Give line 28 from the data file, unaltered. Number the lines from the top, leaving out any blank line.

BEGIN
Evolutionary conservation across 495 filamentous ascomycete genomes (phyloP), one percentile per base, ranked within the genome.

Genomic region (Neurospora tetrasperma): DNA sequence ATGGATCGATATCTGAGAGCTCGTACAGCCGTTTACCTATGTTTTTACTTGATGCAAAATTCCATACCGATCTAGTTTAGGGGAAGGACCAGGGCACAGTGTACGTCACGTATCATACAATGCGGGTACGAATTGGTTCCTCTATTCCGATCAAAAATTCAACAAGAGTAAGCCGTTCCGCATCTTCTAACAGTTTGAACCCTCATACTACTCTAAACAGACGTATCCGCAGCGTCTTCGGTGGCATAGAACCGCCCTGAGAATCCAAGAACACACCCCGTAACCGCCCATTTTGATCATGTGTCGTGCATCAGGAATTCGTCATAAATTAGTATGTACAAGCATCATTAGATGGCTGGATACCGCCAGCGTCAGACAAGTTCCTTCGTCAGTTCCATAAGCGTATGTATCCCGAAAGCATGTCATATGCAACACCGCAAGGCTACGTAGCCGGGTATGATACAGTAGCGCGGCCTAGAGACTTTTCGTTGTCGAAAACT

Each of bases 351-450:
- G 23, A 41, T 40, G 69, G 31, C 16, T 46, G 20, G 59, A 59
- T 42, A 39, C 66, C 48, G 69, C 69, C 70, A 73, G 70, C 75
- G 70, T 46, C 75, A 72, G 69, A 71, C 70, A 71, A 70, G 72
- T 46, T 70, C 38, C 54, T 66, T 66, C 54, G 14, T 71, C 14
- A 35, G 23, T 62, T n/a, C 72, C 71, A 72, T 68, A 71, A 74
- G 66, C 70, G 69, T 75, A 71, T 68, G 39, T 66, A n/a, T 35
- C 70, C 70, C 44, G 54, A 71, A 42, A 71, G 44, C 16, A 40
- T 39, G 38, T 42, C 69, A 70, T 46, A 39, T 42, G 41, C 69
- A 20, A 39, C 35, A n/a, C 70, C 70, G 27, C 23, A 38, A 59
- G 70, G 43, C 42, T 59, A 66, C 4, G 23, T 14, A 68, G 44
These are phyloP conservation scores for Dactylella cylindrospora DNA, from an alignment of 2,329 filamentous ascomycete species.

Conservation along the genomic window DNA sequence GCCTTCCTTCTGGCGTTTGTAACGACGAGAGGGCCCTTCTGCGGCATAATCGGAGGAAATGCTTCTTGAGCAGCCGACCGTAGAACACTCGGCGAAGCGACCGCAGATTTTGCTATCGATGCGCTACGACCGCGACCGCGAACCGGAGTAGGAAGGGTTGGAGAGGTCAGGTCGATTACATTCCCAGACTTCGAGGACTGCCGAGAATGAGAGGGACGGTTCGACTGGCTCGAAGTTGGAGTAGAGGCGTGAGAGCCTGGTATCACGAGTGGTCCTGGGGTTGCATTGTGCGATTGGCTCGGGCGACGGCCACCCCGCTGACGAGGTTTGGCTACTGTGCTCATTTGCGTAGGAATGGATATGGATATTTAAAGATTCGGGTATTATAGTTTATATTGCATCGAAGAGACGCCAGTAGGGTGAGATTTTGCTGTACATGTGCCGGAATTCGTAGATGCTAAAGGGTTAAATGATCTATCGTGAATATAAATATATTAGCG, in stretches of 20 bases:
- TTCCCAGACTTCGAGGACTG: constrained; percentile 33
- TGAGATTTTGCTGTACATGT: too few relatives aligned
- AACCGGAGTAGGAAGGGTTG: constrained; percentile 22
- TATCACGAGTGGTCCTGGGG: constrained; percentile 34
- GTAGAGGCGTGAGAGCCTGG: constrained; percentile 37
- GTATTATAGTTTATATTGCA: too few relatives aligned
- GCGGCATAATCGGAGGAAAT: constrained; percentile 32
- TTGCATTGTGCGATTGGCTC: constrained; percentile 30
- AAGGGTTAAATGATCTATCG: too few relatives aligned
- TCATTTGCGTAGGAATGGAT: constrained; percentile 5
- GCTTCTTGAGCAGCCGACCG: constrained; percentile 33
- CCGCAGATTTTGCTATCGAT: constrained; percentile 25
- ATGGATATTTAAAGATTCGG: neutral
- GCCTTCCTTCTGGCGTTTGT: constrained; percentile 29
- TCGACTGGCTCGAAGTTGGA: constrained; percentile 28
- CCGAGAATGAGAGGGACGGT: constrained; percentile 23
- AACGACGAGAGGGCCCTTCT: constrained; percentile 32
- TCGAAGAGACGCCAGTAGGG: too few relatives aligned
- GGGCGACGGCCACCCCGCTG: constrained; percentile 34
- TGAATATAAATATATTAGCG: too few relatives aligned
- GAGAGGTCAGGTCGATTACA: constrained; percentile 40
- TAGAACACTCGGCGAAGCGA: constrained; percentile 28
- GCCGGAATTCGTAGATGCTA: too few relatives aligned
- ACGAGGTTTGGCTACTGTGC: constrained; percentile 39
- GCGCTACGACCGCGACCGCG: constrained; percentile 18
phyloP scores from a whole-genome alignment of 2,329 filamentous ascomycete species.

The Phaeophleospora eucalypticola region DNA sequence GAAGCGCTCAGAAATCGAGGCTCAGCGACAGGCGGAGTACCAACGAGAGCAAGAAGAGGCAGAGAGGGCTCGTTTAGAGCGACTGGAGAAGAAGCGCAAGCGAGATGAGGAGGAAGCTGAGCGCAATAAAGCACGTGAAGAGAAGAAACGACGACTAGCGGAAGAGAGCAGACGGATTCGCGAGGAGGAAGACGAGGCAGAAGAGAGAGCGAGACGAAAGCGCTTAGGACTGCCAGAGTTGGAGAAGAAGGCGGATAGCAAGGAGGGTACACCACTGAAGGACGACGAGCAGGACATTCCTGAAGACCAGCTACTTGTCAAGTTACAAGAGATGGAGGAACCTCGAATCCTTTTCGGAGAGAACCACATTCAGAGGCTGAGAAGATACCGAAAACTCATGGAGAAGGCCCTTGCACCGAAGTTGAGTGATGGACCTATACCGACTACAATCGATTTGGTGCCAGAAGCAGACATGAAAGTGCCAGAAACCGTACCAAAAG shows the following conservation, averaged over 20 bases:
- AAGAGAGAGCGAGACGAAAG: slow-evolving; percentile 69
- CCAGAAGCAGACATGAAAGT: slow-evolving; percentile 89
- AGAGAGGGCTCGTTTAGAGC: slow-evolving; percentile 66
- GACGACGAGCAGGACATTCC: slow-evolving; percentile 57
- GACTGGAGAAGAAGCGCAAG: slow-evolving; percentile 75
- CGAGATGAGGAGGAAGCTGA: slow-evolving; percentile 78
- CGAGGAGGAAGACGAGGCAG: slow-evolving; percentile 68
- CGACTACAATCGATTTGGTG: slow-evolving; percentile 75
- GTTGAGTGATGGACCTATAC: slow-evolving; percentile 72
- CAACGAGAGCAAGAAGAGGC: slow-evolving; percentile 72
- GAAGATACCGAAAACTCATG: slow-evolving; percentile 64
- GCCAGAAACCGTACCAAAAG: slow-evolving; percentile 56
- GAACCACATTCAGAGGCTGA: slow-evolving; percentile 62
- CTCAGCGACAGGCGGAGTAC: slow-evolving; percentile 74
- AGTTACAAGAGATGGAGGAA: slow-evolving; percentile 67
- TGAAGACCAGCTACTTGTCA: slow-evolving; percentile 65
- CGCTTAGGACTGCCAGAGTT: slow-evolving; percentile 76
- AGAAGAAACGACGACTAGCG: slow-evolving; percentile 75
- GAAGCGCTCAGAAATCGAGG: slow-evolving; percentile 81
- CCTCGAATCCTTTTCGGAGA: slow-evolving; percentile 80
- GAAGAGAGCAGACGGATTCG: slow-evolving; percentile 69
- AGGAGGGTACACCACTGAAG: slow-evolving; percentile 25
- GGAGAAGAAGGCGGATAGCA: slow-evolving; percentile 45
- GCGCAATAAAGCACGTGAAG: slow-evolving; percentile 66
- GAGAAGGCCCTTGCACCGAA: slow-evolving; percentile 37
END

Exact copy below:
- ATGGATATTTAAAGATTCGG: neutral